Mining open data from home 15 year old wins Intel science prize. From…

From +Intel: “Because of his age, Nathan Han had difficulty finding a Boston area research lab willing to overlook liability issues and allow a fifteen-year-old to conduct research in its facility. But that didn’t stop the high school freshman from forging ahead on his own. Han was determined to study mutations of a gene linked to ovarian cancer, after learning that a family friend had been diagnosed with the disease. The upside for Han? The kind of research he wanted to conduct had far more to do with computer technology and data than traditional lab-ware such as test tubes and petri dishes. So, working from home, Han mined data from publicly available [i.e. open-access] databases and developed a machine learning software tool to study mutations of a gene linked to many kinds of cancer, including ovarian. The BRCA1 tumor suppressor gene has an important function as it is vital in protecting cells from developing cancer. Han detailed the characteristics of this gene and known mutations in order to “teach” his software to differentiate between mutations that cause disease and those that do not. In testing, Han’s device exhibited an 81 percent accuracy rate, demonstrating its potential as a breakthrough tool for accurately identifying cancer threats from BRCA1 gene mutations. Applications for Han’s research are vast, extending to research on other diseases, as well as to advancements in the developing fields of genomics, bioinformatics and big data. For this work, Han beat out nearly 1,800 other global finalists competing at the 2014 Intel International Science and Engineering Fair (Intel ISEF), a program of Society for Science and the Public, when he won the Gordon E. Moore Award, including a $75,000 scholarship.”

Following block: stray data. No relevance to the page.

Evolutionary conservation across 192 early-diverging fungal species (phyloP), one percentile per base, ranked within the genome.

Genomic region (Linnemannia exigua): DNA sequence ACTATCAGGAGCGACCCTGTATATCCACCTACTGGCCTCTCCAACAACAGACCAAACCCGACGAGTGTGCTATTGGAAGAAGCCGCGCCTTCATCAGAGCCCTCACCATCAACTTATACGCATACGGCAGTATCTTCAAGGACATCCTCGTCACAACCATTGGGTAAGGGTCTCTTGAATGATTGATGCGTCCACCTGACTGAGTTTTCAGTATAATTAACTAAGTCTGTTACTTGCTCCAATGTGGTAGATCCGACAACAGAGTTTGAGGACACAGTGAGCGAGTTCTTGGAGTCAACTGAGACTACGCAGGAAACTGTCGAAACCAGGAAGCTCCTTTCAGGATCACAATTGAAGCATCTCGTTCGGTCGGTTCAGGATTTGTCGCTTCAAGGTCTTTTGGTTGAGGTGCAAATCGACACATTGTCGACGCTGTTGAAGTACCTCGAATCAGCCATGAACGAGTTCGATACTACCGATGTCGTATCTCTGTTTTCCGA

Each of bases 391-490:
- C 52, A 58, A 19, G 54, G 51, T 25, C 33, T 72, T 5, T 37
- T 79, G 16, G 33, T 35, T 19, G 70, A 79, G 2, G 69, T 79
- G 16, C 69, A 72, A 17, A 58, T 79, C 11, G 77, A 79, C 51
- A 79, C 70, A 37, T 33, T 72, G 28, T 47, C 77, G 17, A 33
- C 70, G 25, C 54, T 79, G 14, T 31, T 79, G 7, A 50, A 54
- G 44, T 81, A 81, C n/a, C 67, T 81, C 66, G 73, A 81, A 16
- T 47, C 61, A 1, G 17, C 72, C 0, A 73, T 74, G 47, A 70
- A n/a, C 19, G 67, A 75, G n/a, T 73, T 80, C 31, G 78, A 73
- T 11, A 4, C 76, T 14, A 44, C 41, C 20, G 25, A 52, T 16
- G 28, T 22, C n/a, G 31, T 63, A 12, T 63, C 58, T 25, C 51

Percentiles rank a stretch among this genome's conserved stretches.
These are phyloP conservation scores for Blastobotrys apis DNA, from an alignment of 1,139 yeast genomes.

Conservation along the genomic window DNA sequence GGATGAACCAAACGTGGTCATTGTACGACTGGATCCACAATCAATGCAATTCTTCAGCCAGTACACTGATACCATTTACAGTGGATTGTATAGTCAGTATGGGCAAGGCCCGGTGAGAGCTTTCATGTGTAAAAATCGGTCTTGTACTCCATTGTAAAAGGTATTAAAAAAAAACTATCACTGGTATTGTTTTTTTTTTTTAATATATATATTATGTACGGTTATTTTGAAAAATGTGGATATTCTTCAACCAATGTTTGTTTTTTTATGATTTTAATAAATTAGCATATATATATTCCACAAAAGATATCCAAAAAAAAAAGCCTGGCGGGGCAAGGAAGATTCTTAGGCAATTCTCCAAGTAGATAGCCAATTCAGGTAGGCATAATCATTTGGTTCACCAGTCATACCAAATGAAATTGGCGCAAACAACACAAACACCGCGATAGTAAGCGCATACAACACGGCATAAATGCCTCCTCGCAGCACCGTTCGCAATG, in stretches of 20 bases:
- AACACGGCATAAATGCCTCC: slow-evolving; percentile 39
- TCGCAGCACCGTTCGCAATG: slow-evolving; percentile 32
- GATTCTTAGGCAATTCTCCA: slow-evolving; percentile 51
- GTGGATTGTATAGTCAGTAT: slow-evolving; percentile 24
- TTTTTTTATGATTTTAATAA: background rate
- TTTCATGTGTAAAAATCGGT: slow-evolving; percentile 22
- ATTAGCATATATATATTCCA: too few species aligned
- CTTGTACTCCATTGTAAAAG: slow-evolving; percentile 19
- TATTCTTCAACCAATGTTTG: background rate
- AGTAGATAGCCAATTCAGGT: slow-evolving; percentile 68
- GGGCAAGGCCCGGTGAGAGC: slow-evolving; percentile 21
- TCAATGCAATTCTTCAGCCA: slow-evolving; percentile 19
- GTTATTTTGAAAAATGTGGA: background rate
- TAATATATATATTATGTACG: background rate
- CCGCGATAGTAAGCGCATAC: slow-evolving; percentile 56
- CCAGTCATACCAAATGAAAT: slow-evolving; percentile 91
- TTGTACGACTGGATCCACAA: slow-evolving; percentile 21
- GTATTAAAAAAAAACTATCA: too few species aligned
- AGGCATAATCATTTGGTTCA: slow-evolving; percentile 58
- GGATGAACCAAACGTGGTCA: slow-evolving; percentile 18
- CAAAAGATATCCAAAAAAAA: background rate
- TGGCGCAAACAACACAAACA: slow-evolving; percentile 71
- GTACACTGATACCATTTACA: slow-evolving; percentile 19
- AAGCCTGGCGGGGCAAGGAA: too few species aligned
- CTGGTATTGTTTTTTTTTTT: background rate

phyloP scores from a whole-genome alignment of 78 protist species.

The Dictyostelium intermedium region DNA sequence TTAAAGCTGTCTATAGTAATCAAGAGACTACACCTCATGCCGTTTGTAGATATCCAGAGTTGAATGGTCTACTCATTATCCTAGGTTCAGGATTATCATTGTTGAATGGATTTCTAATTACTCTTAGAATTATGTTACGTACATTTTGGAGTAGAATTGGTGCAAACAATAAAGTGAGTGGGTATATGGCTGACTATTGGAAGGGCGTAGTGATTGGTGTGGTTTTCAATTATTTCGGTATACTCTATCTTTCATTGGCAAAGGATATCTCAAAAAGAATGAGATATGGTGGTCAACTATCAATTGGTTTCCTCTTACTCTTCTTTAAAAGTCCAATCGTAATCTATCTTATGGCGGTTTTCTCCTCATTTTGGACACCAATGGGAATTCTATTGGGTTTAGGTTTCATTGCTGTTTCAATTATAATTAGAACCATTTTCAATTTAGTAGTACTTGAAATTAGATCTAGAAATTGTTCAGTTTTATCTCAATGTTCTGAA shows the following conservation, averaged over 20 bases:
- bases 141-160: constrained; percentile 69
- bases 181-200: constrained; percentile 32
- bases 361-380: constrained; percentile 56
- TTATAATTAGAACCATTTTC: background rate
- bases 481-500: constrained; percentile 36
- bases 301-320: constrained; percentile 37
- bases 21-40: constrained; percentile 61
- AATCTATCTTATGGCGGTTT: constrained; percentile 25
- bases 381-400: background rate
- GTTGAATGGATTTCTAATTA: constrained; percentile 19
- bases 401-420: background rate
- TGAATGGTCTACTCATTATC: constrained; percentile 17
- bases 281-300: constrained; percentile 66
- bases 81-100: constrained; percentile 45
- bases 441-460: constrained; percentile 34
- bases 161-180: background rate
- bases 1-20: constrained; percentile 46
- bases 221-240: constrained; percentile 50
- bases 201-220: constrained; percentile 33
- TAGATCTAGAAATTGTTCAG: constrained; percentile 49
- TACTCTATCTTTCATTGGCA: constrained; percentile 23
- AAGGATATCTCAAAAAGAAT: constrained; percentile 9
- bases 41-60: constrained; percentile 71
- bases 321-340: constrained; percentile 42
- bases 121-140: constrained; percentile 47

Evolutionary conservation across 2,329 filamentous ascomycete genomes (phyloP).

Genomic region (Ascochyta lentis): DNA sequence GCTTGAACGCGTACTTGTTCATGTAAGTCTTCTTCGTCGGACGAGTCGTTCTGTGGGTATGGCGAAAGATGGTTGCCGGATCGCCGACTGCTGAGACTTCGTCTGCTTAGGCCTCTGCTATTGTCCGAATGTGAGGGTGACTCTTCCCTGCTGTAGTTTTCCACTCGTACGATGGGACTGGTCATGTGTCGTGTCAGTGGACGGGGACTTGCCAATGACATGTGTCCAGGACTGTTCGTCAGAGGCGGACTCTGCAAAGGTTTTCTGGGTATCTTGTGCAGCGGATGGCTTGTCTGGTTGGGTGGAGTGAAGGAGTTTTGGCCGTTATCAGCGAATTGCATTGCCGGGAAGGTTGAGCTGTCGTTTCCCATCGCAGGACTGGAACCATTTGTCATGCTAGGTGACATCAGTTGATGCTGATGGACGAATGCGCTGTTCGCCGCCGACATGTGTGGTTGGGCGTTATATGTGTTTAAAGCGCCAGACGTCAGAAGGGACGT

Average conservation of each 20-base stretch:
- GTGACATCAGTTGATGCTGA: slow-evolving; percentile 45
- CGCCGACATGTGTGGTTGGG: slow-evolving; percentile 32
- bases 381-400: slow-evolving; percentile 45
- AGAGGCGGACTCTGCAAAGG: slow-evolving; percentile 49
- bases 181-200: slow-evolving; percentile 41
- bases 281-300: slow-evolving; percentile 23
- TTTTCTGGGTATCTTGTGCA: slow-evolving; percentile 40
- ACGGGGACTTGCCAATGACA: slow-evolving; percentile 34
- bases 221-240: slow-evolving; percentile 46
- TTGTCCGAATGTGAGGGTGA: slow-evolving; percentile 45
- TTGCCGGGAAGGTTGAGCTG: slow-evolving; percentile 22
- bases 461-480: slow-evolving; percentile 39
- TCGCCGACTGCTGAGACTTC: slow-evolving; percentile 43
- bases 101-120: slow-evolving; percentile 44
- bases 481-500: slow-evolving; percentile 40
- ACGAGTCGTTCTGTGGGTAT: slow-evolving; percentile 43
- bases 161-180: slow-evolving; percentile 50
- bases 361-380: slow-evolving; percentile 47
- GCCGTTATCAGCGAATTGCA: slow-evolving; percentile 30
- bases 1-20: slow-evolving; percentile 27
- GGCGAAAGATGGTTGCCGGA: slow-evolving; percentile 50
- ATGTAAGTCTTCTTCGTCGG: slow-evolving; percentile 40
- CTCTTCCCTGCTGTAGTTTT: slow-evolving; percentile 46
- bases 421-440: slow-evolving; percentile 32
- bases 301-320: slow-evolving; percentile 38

http://iq.intel.com/biotech-whiz-kid-wins-worlds-largest-science-fair/
“Comment. I love this. First, it’s a beautiful example of initiative and ingenuity. Congratulations to Nathan Han. Second, it’s a compelling example of the benefits of open data. This kind of research by a 15 year old, working from home, without an affiliation at a well-endowed institution, would be impossible if the relevant data were locked behind paywalls. It would also be impossible for a 45 year old. For researchers affiliated with well-endowed institutions, the research would be impossible if the relevant data were sitting offline on a private hard drive. It reaffirms one of +Rufus Pollock’s arguments for open data: the best use of your data will be discovered by someone else. “